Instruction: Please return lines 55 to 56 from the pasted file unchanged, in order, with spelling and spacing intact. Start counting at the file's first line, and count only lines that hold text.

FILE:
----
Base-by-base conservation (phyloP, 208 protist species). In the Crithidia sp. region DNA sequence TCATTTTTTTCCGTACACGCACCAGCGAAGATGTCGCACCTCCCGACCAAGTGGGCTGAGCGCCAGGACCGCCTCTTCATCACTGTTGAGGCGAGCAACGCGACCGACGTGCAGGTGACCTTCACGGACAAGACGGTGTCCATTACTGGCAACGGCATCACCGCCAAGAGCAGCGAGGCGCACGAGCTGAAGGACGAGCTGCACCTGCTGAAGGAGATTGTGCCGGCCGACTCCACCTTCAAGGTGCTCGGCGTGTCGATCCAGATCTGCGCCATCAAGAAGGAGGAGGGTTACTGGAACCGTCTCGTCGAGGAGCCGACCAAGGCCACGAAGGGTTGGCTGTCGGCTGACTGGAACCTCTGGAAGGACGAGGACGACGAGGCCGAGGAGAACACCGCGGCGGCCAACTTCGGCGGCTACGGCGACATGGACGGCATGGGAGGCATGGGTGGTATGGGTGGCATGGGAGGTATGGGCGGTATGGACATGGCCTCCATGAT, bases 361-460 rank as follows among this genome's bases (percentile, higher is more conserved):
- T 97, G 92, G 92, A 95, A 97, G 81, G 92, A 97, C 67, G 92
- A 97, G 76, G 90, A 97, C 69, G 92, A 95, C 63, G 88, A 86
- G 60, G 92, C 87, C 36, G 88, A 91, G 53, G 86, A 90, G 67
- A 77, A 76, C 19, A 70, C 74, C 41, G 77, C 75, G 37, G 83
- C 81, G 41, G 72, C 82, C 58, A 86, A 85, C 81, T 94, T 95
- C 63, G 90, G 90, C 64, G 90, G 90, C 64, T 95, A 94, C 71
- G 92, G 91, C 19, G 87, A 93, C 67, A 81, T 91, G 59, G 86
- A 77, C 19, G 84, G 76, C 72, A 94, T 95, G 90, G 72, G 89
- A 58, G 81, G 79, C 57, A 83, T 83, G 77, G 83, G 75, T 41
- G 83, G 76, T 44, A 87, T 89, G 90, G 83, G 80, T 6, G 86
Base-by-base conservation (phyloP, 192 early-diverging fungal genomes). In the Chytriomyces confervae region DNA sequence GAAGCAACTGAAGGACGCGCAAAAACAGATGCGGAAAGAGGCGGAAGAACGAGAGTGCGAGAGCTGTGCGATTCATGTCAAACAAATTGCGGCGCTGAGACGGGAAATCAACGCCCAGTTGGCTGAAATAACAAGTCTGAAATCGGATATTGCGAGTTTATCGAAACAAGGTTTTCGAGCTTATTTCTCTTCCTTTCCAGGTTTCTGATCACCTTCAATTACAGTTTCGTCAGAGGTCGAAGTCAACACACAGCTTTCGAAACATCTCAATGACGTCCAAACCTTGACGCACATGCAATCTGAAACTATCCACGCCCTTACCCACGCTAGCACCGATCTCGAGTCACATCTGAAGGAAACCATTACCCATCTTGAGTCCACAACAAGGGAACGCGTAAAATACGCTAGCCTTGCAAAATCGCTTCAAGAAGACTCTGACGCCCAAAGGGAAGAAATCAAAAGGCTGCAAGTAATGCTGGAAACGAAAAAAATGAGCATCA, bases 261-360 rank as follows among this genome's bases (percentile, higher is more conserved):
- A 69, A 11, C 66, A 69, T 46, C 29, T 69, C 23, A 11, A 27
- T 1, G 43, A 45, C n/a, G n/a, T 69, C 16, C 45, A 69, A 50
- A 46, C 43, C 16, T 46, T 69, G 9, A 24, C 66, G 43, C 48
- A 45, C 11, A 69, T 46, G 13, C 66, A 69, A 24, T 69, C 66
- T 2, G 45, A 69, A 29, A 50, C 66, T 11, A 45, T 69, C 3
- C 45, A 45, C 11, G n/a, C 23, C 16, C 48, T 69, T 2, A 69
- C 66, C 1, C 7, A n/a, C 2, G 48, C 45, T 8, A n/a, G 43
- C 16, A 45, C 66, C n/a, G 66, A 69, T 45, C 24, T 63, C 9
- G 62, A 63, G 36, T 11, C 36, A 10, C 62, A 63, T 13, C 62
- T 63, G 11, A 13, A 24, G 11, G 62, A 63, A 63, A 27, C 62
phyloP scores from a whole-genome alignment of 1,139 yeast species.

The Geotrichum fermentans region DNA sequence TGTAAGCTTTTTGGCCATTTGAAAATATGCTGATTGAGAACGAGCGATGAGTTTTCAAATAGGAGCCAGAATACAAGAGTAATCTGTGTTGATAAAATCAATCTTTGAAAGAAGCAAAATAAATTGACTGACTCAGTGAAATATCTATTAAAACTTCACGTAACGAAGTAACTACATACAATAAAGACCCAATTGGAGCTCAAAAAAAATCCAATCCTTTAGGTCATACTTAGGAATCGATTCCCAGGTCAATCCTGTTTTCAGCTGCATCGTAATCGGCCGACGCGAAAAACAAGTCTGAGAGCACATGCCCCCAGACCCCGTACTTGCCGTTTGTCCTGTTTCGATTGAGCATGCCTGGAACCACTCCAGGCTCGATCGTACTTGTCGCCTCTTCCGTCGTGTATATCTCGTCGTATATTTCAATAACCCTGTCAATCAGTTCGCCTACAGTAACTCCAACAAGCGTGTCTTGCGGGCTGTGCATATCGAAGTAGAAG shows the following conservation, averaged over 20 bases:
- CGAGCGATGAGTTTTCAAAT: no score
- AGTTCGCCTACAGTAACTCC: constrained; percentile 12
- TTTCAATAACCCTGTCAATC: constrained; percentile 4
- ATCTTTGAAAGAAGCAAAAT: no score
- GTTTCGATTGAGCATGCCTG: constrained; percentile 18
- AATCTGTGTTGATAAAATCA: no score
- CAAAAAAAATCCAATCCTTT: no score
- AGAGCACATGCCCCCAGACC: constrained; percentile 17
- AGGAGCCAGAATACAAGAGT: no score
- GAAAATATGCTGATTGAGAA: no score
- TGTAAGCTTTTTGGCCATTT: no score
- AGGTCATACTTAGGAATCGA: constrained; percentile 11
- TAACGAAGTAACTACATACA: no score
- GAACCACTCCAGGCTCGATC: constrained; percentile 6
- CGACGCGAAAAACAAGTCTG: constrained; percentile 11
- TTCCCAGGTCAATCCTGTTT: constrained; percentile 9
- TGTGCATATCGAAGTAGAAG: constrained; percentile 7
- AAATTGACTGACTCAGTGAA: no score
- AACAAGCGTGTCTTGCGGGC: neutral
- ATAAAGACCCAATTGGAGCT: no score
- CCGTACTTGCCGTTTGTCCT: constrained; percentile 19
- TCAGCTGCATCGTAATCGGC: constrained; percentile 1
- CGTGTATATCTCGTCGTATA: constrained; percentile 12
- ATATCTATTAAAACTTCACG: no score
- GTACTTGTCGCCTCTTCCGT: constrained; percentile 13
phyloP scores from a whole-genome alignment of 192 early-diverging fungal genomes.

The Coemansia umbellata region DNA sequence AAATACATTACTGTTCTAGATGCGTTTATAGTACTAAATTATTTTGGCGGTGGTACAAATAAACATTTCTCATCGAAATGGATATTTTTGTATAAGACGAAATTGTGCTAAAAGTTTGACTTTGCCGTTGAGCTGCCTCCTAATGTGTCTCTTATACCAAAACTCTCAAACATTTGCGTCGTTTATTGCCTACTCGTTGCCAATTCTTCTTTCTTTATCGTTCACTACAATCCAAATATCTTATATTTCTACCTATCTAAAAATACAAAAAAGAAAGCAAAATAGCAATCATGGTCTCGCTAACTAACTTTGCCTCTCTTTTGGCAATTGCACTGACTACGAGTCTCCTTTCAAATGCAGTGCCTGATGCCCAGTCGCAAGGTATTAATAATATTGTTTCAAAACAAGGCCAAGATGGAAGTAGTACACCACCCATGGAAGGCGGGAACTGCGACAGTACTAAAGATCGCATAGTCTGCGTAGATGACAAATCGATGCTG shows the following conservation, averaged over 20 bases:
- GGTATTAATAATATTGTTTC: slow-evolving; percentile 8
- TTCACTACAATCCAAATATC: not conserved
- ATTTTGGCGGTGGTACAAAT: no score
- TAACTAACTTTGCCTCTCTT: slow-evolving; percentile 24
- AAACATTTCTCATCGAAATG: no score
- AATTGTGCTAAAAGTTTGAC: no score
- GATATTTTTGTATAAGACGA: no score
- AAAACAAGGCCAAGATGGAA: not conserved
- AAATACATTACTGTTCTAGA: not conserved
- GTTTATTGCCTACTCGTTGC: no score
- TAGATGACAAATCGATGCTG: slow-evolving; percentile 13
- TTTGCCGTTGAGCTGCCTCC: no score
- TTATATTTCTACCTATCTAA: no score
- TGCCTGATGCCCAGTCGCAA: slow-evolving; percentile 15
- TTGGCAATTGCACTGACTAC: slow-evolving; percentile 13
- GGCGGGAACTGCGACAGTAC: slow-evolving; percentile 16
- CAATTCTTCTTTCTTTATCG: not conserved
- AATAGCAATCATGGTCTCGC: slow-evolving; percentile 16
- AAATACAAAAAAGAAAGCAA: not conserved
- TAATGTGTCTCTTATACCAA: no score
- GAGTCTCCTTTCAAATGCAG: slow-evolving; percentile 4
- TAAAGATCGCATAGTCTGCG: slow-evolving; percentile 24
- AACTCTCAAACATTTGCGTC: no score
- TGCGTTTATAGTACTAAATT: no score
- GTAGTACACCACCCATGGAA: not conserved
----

- TAACTAACTTTGCCTCTCTT: slow-evolving; percentile 24
- AAACATTTCTCATCGAAATG: no score